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BMC Geriatr. 2017 Dec 28;17(1):294. doi: 10.1186/s12877-017-0685-z.

Serum total cholesterol and risk of cardiovascular and non-cardiovascular mortality in old age: a population-based study.

Author information

1
Aging Research Center, Department of Neurobiology, Care Sciences and Society, Karolinska Institutet-Stockholm University, Stockholm, Sweden. yajun.liang@ki.se.
2
Department of Public Health Sciences, Karolinska Institutet, Widerströmska huset, 171 77, Stockholm, Sweden. yajun.liang@ki.se.
3
Aging Research Center, Department of Neurobiology, Care Sciences and Society, Karolinska Institutet-Stockholm University, Stockholm, Sweden.
4
Department of Geriatrics, Catholic University of Rome, Rome, Italy.
5
Aging Research Center, Department of Neurobiology, Care Sciences and Society, Karolinska Institutet-Stockholm University, Stockholm, Sweden. chengxuan.qiu@ki.se.
6
Department of Neurology, Shandong Provincial Hospital Affiliated to Shandong University, Jinan, Shandong, China. chengxuan.qiu@ki.se.

Abstract

BACKGROUND:

Whether the suggested inverse association between total cholesterol and mortality in old age varies according to cause of death and use of cholesterol medications remains to be elucidated. The aim of this study was to assess the associations of total cholesterol with cardiovascular and non-cardiovascular mortality in old age, and to explore whether their associations vary by use of cholesterol-lowering medications.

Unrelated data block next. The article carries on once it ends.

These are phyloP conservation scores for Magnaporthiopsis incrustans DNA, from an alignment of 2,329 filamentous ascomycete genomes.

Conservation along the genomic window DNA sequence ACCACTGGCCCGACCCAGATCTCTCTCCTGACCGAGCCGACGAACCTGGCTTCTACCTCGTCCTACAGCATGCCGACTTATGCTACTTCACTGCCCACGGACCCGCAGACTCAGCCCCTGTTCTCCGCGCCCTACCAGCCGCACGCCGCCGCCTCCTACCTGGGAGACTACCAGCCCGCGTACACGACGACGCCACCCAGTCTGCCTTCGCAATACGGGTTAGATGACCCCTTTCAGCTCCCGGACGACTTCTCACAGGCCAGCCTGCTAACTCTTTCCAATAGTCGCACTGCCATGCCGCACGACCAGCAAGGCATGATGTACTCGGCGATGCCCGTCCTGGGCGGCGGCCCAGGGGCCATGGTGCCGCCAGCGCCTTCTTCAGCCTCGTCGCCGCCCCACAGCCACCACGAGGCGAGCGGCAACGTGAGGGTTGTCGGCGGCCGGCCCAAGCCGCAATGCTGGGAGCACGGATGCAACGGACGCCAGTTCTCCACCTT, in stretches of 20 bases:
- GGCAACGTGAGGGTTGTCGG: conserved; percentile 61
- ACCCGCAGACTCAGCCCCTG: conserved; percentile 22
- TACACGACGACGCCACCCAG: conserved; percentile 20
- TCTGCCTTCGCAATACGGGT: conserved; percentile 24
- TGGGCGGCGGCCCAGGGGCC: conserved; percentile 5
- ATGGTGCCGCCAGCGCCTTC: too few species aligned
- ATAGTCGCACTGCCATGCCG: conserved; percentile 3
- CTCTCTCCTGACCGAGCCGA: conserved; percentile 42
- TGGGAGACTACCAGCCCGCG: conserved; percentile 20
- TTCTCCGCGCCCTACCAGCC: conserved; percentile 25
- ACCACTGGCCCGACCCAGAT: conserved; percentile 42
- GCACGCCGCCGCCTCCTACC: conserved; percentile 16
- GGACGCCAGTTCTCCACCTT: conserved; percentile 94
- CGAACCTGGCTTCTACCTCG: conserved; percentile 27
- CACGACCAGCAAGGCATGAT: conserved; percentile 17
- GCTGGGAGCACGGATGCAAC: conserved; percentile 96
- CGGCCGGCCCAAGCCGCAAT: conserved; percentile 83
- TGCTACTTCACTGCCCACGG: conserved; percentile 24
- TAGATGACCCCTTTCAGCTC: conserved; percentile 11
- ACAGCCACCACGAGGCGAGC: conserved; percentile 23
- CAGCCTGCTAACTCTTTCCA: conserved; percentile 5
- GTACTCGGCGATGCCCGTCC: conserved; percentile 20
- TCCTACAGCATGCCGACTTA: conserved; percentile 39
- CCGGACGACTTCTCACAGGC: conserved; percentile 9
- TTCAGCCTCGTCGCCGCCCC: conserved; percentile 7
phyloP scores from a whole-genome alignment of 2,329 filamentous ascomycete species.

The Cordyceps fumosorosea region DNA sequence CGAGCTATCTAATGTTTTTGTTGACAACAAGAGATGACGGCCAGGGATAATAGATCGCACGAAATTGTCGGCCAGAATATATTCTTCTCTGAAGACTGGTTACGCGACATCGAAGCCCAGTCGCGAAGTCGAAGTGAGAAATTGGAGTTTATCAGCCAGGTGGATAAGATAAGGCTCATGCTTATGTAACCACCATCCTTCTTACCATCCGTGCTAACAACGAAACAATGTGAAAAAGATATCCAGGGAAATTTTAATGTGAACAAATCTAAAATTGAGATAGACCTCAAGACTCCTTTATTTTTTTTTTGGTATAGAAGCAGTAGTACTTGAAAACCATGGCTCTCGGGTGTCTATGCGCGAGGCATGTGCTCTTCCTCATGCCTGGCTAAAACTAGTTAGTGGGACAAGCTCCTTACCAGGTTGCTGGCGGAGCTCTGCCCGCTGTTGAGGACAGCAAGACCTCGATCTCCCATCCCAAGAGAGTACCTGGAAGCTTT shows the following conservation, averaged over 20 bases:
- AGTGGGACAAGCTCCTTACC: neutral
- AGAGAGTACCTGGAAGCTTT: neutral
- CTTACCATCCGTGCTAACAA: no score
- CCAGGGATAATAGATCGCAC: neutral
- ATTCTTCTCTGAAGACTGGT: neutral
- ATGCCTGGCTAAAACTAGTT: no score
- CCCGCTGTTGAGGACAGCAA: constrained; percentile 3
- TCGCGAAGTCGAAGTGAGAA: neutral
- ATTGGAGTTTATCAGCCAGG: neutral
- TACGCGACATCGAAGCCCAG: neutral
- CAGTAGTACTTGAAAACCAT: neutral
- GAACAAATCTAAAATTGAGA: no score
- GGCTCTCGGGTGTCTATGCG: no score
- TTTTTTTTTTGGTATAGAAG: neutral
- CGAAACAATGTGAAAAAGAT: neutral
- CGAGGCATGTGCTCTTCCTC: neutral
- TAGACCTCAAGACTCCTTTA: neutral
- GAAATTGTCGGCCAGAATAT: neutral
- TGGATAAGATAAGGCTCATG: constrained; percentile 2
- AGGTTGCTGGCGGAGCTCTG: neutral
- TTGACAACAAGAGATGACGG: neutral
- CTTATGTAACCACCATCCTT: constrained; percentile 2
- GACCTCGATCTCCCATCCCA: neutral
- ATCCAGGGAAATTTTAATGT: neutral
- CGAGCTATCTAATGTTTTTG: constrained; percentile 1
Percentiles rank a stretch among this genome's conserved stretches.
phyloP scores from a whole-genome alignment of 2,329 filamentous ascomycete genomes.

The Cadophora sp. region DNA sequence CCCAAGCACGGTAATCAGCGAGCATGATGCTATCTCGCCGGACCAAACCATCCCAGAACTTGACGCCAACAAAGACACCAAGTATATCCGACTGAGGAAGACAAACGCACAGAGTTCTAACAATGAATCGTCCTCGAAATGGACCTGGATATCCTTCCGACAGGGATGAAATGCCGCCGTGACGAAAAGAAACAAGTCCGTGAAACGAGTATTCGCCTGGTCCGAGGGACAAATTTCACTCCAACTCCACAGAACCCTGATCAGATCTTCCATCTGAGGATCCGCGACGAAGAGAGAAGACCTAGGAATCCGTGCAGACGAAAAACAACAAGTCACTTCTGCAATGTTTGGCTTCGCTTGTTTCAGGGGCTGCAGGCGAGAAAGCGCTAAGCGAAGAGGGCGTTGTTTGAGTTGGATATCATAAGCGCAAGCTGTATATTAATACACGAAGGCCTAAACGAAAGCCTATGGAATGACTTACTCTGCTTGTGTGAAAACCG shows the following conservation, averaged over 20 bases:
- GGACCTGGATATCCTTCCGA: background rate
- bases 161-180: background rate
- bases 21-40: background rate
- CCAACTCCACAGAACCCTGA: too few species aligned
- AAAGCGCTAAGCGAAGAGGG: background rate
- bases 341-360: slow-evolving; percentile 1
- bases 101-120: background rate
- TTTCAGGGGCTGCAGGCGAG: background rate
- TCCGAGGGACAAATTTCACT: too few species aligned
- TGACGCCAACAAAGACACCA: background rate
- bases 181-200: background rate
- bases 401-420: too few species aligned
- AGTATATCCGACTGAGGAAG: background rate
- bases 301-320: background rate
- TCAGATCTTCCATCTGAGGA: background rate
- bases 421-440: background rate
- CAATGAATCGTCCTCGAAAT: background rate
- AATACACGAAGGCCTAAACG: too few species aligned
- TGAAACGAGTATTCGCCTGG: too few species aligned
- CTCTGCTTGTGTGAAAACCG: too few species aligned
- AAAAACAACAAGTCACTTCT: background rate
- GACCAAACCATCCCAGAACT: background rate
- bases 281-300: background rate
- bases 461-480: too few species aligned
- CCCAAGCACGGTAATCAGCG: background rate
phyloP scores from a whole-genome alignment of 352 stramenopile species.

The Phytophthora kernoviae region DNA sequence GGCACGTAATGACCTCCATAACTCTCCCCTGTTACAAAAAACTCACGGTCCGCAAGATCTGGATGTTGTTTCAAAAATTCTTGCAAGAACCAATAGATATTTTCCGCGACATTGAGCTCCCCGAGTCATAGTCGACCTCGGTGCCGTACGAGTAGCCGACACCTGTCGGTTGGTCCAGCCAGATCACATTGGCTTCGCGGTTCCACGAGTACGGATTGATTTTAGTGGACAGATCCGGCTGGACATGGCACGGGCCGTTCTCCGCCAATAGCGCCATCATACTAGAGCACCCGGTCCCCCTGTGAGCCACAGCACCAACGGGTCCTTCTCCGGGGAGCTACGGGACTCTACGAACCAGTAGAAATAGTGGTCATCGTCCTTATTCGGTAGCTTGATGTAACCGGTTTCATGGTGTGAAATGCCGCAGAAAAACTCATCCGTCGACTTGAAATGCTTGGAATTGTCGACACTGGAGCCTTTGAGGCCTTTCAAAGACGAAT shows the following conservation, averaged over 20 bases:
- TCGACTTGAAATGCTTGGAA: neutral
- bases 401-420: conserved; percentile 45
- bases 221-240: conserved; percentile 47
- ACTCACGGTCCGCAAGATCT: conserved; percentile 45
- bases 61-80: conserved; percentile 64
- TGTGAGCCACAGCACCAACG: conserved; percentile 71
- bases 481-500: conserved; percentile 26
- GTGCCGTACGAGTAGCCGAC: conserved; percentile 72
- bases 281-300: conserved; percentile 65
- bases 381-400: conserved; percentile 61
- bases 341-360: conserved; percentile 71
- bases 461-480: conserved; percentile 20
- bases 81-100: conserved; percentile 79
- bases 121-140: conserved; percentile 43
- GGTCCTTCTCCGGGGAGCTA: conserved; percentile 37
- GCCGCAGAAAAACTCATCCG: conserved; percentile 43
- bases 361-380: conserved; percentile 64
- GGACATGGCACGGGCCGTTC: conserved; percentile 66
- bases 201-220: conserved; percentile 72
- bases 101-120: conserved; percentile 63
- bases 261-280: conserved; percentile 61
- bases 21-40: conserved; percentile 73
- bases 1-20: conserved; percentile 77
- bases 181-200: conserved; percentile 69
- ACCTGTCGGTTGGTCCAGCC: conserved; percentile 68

METHODS:

The study participants included 3090 older adults (age ≥ 60 years, 63.7% women) from a population-based cohort study, i.e., the Swedish National study on Aging and Care in Kungsholmen, Stockholm. At baseline (2001-2004), data on demographic factors, lifestyles, cardiovascular risk factors, use of medications, global cognitive function, mobility limitation, and apolipoprotein E genotype were collected through interviews, clinical examinations, laboratory tests as well as from the Swedish national patient register. Vital statistics data (e.g., date and causes of death) till December 31, 2011 for all participants were derived from Swedish cause of death register. Data were analyzed using Cox proportional hazards model for all-cause mortality and Fine-Gray competing risks regression model for cause-specific mortality controlling for multiple potential confounders.

RESULTS:

During 23,196 person-years of follow-up (median per person, 7.5 years), 1059 (34.3%) participants died. Compared to normal total cholesterol (<5.18 mmol/l), borderline-high (5.18-6.21 mmol/l) and high (≥6.22 mmol/l) total cholesterol were associated with a decreased risk of all-cause mortality, with the multiple-adjusted hazard ratio (95% confidence interval, CI) of 0.71 (0.61-0.83) and 0.68 (0.57-0.80), respectively (P for trend <0.001). The competing risk regression models revealed that the reduced all-cause mortality associated with high total cholesterol (≥6.22 mmol/l)) was mainly due to the reduced risk of non-cardiovascular mortality (hazard ratio = 0.67, 95% CI = 0.51-0.88). These associations were statistically evident only among individuals without use of cholesterol-lowering medications.

CONCLUSIONS:

The inverse association between high total cholesterol and reduced all-cause mortality in older adults is primarily due to non-cardiovascular mortality, especially among those who are not treated with cholesterol-lowering medications.

KEYWORDS:

Cardiovascular disease; Elderly; Mortality; Population study; Total cholesterol

PMID:
29281976
PMCID:
PMC5745647
DOI:
10.1186/s12877-017-0685-z
[Indexed for MEDLINE]
Free PMC Article

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